Massacres by South Korea in Vietnam
Korean fighters committed roughly 80 massacres resulting in many deaths. The massacre by U.S. troops in Mỹ Lai received much coverage, though memory of South Korea’s massacres mostly evaporated. Unmentioned by the mainstream media and history classes it’s forgotten by younger generations. About 50 years ago South Korea sent the most troops except of the US to Vietnam to fight the Communists. They massacred, abducted, and raped Vietnamese civilians, yet relationship has progressed tremendously between the two countries. Vietnam is leading in Koreas tourism and Korea is the biggest FDI investor.
Acknowledgement, apologize or racialization never took place. Domestic policy, foreign policy, wartime difficulties, and cultural practice are the result remaining silent.
South Korea’s Ministry of Defense claims such systemic and organized massacres didn’t happen. Their government has denied the killings since the beginning. The publication of the 1969 investigation of the massacres was declined by the National Intelligence. Several liberal presidents, including Kim Dae-jung and Roh Moo-hyun, never directly admitted to the massacres. Though they did make apologetic statements.
Park Chumg-hee on the other hand imposed strict regulations of free speech in 1960. Meaning that the domestic politics prevented the issue from the governmental agenda, so the military could cover up their massacres. Whoever speaks out against the troops in Vietnam could go to prison or being tortured.
The United States requested foreign backup in the Vietnam war and transferred certain area to South Korea. Two American aid workers covered an often-cited study of 45 killing cases in the Korean occupied territory. Bringing war context to light was difficult and no other massacres were officially reported. No concrete records were made of the total number of civilians that were killed by the Koreans. The US report was denied by the Korean government and the US authorities were not keen publishing this issue either. Reportedly the US authorities were not only aware of the massacres, but they tolerated them.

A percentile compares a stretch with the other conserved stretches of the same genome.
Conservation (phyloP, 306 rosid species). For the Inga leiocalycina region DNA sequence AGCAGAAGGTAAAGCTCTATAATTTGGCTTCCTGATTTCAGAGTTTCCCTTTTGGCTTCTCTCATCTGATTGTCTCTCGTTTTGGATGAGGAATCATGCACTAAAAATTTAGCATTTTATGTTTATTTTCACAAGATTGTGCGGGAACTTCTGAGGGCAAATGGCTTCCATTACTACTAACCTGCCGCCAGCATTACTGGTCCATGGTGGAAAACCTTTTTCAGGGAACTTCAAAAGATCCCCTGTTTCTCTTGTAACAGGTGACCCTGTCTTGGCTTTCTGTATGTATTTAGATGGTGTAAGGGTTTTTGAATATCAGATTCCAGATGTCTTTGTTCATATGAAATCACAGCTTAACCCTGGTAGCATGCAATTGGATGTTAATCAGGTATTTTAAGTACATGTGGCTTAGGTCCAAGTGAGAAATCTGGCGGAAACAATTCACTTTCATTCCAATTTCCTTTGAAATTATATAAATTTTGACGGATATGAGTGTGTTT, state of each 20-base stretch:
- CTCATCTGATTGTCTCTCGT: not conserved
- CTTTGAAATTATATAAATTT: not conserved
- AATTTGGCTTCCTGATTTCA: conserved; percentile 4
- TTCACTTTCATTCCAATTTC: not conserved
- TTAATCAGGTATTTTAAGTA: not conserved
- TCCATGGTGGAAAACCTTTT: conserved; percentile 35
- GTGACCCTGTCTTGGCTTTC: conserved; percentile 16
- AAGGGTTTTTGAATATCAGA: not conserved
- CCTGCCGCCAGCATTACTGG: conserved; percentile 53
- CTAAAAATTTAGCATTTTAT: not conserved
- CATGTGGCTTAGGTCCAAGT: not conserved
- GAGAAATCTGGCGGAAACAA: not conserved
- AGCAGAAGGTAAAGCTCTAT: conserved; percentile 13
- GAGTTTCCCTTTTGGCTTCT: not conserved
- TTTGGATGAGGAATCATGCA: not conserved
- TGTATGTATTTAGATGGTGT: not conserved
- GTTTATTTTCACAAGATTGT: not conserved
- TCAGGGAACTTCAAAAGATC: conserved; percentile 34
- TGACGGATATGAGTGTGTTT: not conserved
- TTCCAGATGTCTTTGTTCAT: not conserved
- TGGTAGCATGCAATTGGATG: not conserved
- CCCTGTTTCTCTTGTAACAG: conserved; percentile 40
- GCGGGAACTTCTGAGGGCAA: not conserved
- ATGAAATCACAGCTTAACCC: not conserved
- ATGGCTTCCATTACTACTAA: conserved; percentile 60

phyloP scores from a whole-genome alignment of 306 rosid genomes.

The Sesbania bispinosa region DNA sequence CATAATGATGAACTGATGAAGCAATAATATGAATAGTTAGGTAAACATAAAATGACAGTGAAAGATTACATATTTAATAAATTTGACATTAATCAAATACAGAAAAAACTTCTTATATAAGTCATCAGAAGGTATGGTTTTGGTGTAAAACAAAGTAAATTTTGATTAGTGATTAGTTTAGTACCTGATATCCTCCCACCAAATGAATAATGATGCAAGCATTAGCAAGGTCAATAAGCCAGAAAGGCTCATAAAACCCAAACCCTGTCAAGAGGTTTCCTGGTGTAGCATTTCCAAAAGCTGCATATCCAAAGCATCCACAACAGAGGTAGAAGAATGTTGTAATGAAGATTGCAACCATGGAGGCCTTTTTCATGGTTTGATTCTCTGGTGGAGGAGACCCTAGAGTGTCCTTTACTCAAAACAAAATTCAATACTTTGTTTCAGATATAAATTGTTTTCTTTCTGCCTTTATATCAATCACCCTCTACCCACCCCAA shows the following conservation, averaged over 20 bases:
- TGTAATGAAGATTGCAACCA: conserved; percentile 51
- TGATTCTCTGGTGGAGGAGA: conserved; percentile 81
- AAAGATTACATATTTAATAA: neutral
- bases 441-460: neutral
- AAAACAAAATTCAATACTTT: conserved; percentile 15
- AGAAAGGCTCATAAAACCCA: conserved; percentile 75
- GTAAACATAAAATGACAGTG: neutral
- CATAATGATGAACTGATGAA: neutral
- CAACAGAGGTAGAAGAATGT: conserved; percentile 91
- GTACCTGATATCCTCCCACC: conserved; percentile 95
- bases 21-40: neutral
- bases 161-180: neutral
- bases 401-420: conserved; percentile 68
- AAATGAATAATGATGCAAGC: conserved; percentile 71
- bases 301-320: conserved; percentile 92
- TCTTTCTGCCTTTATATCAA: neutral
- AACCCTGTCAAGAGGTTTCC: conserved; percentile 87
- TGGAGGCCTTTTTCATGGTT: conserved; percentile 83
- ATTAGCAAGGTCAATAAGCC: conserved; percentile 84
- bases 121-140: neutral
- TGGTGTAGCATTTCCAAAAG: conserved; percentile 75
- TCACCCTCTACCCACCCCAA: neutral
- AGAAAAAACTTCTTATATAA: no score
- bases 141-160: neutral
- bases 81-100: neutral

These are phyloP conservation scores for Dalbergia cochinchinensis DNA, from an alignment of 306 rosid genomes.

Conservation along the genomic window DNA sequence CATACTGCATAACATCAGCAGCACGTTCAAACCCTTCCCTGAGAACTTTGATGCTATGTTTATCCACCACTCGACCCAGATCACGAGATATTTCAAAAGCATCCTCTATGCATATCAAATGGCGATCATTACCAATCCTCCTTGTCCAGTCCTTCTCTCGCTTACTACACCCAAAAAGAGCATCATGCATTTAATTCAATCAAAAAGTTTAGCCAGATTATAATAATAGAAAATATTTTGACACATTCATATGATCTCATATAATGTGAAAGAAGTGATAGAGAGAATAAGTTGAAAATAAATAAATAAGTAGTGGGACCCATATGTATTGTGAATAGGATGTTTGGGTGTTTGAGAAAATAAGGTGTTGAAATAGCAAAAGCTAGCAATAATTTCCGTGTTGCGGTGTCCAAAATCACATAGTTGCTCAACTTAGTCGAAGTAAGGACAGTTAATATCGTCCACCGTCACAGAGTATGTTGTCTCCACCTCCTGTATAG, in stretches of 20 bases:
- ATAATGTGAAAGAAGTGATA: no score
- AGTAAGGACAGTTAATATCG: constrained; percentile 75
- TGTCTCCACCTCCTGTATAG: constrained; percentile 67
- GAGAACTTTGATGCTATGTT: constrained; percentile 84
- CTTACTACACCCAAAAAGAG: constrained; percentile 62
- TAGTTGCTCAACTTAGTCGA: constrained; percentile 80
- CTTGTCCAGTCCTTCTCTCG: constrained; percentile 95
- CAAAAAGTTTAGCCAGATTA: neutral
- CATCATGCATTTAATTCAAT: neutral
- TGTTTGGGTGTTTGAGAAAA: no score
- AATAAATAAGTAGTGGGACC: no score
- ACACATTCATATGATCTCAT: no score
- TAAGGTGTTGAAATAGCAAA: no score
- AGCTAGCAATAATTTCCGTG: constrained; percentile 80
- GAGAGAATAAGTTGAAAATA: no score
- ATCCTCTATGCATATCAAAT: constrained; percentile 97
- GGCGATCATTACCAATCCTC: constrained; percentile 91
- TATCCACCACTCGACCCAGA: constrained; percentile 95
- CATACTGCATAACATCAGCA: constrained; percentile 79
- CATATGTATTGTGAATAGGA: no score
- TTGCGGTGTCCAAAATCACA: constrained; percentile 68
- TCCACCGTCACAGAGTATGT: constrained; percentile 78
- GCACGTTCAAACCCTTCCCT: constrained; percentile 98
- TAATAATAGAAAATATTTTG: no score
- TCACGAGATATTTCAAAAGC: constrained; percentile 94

Both Vietnam’s and South Korea’s foreign policies put their history in the back chambers. Vietnam never pressed charges or asked for an apology for the massacres and rapes South Korea have committed. Instead, the established close relations between them in the 1990s. This approach reflected Vietnam’s reformed strategy of diversifying relations and promoting economic integration. Currently, South Korea number two trading partner at a time when Vietnam wants to reduce economic dependence on China. They are Vietnams number one FDI investors and number two development assistance provider.
Additionally, South Korea subtly used the Korea International Cooperation Agency (KOICA) to deliver aid. In provinces where Korean troops had been occupiers, they aid school, hospital, and land clearance projects. The amount assigned to these areas was unusually much larger than KOICA’s average aid (one school received $2 million, compared to the average $50,000, in 2000). However, KOICA never publicly clarified that the aid was related to or compensation for the killings.
Due to social stigma many Vietnamese survivors do not speak up. Some mixed Korean-Vietnamese people (also known as “Lai Đại Hàn”) were born out of rapes committed by Korean troops. They often face discrimination against them in their own society. They are seen a “product” of rape or sharing blood ties with the aggressors. Government-issued textbooks reinforce the mindset that there is no need to investigate South Korea’s killings. Students often learn from a young age that U.S. imperialism was the main enemy and Vietnam came out as a clear winner.
It is important to understand why the atrocities committed by South Koreans during the Vietnam War are forgotten. But also, to promote the fight for overdue justice. The Vietnamese victims deserve a real apology, especially when South Korea has been fighting for the justice for their “comfort women.”